Any belief--especially about things I can never know (such as those about the origin, nature, character and plans of God)--that causes me (or provides me an opportunity) to treat others poorly--is a belief that I don't need to work out my salvation and one that will make that process more difficult for me.

A belief that justifies my bad behavior is actually just a support of and an encouragement to my fear of where leading a righteous life will take (or not take) me.

All I really need for working out my salvation from those fears is to stay in contact, as best I can, with and faithful to the guidance of the Light: love your neighbor as yourself, Timothy--even when it's scary and it hurts to do that.

If I cannot hold on to or talk about a "belief" without it causing or allowing me to violate the "prime directive" (beamed straight into my heart on a daily basis) then, like that proverbial right hand that causes one to sin, it's got to go--or I need to keep it to myself (regardless of how much benefit I think my telling someone about it will confer upon them). If I can talk about it, and stay in that peaceful place, and those who hear me can stay there while doing so, then fine. But it not...

Hard won experience (of constant correction by Christ) has taught me that my "beliefs" are not as important to my spiritual condition as how I treat the people I encounter every day. How I treat people seems to be what the Spirit has on its mind.

By the way: I have never heard anything from the Spirit about the origin, nature, character or plans of God--or any or kind of ideo/theological doctrine. I only hear (and boy, do I hear!) about what I am supposed to do, and not do.

Thanks, Chuck and, as someone said to me the other day, "Thanks for your service."


forrest said...

Lovely post and comments!

All us humans seem to be "alloys"-- but there does seem to be an excess of "worldly wisdom" in the mix lately. And yes, ultimately the conflicts must be God's doing and serving God's purposes. If we can't learn from being right all the time, then we have to learn by making mistakes and reflecting on them (via The Light, ultimately...)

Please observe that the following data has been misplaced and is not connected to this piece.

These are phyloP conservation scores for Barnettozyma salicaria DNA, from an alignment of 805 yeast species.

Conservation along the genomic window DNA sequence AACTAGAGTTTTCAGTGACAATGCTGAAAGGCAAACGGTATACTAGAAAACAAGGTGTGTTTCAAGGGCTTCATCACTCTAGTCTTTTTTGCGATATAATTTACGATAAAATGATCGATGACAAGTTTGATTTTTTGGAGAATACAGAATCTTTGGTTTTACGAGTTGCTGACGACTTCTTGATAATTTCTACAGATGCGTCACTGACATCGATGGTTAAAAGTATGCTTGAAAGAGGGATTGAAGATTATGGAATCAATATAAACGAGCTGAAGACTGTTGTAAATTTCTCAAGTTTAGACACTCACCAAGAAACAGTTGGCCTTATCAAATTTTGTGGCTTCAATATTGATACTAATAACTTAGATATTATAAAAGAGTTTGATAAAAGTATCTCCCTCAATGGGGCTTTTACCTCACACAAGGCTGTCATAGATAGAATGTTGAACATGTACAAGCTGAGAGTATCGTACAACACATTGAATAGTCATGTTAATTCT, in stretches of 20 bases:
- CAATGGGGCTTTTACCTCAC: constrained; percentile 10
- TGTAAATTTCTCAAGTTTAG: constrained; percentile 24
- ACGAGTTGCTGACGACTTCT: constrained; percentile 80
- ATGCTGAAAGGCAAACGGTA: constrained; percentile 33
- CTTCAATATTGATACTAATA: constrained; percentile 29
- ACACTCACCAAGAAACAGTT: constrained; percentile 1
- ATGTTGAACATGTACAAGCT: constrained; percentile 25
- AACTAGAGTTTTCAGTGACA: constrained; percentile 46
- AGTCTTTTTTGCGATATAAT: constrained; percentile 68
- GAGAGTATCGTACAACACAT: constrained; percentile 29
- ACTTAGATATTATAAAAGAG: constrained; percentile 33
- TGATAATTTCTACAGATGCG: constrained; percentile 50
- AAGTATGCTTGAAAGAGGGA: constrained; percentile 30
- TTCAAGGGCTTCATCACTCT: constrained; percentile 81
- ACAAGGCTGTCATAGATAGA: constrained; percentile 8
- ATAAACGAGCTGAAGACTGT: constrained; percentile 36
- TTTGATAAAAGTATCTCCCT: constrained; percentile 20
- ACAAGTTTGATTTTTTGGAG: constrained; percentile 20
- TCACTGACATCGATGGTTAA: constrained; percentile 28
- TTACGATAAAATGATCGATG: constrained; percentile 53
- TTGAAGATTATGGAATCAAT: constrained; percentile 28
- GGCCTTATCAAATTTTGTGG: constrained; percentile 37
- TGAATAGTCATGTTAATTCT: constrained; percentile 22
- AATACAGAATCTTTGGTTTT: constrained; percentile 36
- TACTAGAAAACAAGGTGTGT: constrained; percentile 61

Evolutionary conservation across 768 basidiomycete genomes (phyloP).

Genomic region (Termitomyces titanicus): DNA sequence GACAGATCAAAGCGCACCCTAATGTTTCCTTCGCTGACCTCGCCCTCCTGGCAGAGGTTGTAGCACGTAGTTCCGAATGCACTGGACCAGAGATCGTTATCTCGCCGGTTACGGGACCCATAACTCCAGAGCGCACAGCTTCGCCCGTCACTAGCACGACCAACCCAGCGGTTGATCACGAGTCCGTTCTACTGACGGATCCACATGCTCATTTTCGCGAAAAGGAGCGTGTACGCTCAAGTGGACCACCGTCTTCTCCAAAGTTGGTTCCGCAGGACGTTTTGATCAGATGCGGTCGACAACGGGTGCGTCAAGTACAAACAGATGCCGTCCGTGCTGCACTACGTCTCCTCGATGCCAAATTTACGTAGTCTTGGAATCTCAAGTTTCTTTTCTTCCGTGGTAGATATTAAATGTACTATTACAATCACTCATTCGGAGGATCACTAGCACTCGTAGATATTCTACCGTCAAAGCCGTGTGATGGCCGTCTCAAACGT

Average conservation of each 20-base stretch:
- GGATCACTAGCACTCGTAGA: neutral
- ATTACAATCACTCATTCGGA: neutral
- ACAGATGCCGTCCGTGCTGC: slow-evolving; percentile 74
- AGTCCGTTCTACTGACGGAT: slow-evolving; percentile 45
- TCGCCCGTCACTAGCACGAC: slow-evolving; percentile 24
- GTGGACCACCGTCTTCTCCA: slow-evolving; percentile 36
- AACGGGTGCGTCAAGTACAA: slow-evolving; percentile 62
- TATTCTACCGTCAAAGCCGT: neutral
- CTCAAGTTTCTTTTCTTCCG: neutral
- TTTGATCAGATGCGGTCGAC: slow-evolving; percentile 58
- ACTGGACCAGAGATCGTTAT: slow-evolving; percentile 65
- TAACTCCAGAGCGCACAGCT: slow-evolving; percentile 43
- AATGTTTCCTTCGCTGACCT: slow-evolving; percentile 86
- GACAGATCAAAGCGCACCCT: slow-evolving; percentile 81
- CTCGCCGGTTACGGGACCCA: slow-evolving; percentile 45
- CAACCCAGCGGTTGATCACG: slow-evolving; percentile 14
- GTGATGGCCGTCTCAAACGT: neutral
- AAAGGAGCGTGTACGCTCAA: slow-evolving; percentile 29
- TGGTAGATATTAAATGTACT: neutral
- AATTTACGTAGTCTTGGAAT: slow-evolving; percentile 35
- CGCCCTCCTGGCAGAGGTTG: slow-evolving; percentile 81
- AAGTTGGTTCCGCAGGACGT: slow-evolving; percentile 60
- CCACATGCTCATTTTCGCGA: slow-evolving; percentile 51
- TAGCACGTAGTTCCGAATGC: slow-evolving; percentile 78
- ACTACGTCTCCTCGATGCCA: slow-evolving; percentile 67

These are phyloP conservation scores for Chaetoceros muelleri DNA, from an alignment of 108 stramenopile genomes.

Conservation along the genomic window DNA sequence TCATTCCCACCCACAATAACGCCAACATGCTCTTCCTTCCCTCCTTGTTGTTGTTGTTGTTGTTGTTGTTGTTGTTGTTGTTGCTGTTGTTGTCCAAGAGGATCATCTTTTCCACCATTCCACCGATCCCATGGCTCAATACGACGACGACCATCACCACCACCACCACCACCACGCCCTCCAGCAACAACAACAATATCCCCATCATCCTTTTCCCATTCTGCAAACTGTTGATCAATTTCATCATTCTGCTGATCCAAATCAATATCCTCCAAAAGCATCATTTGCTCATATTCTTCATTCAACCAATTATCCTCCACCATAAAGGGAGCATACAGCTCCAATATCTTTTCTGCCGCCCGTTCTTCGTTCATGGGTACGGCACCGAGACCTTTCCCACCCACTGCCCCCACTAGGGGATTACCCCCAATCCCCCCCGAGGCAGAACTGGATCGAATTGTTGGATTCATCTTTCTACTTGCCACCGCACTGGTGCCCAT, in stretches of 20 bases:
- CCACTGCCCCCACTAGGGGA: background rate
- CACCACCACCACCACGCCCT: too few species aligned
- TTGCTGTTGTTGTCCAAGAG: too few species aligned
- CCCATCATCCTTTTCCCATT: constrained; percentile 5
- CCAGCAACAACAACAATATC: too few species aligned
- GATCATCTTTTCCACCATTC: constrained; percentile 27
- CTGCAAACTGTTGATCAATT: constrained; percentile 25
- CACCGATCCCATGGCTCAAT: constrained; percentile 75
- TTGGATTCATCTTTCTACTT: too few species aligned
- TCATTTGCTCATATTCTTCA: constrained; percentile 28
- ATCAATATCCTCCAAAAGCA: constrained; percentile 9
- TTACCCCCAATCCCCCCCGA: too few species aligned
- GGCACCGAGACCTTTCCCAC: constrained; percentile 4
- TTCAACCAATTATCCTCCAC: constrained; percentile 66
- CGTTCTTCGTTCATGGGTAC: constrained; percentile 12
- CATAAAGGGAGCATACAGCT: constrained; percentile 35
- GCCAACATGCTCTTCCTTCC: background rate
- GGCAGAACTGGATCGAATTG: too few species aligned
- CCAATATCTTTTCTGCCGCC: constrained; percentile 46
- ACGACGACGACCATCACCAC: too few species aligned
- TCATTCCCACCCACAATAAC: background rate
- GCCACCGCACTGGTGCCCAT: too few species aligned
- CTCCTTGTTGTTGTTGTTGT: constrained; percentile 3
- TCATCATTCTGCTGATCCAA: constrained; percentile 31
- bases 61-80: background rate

I have this habit of reminding people about James, and his suggestion that we pray for wisdom (unless, that is, we don't lack for it!) But there is a form of wisdom-under-Guidance that seems to be available; it hasn't made me Infallible but it has led me through some drastic reframings of my previous mind... in what still looks like a hopeful direction.

Early Friends, like other groups in the Puritan turmoil of their time, also appealed to reason and scriptures & etc. There was even that committee charged with reading all pamphlets touching on Quakers and making sure that a suitable answering pamphlet was in the works. The customary level of debate was not gentle... The emphasis has shifted; but the basic situation may not have changed that significantly: we're still in the process of learning to trust the Spirit more than all those habitual sources of security (without necessarily ignoring them.)

Tmothy Travis said...

Hello, Forrest

Thank you for the comment.

I used to say that James was my favorite book in the Bible, and not just because of its brevity!

Wisdom...accumulated experience and lessons learned. One of the greatest parts about the searching the Light does is the almost constant examination of things I have done or not done (sometime from years ago) and the insights that flow from it. This doesn't come from "thinking it through," either.

Yes, reason did play a part in the lives of early Friends, as it plays and should play a part in all of our lives.

My results with making moral decisions by reasoning about them, however, has been uneven, at best.

Sometimes I have done things that "made sense" to only later discover, standing in the middle of a bad situation, that I had based my thinking on inaccurate premises, I had lacked adequate or true information or I had not applied the best reasoning skills (because I was younger and less skilled, because I had some kind of blind spot or agenda).

Human nature--my tendency to do that which is most convenient and in my short term interest--makes me vulnerable to all kinds of thinking errors that distort my decision making--especially about moral choices.

Reason provides rationalization for any crime or sin someone is "considering."

Listening (or more likely, these days, remembering) the moral guidance I have received from the Spirit removes all of these corrupting influences that undermine moral reasoning.

Thanks, again, for commenting.

Anonymous said...


Thanks for the post and the discussion. I'd thought to contribute to the discussion here, but I was reminded of something I'd written years ago, and so I have incorporated that old material into a new post that, I hope, will have some connection, if only that of variation to theme, to your discussion here. The post is at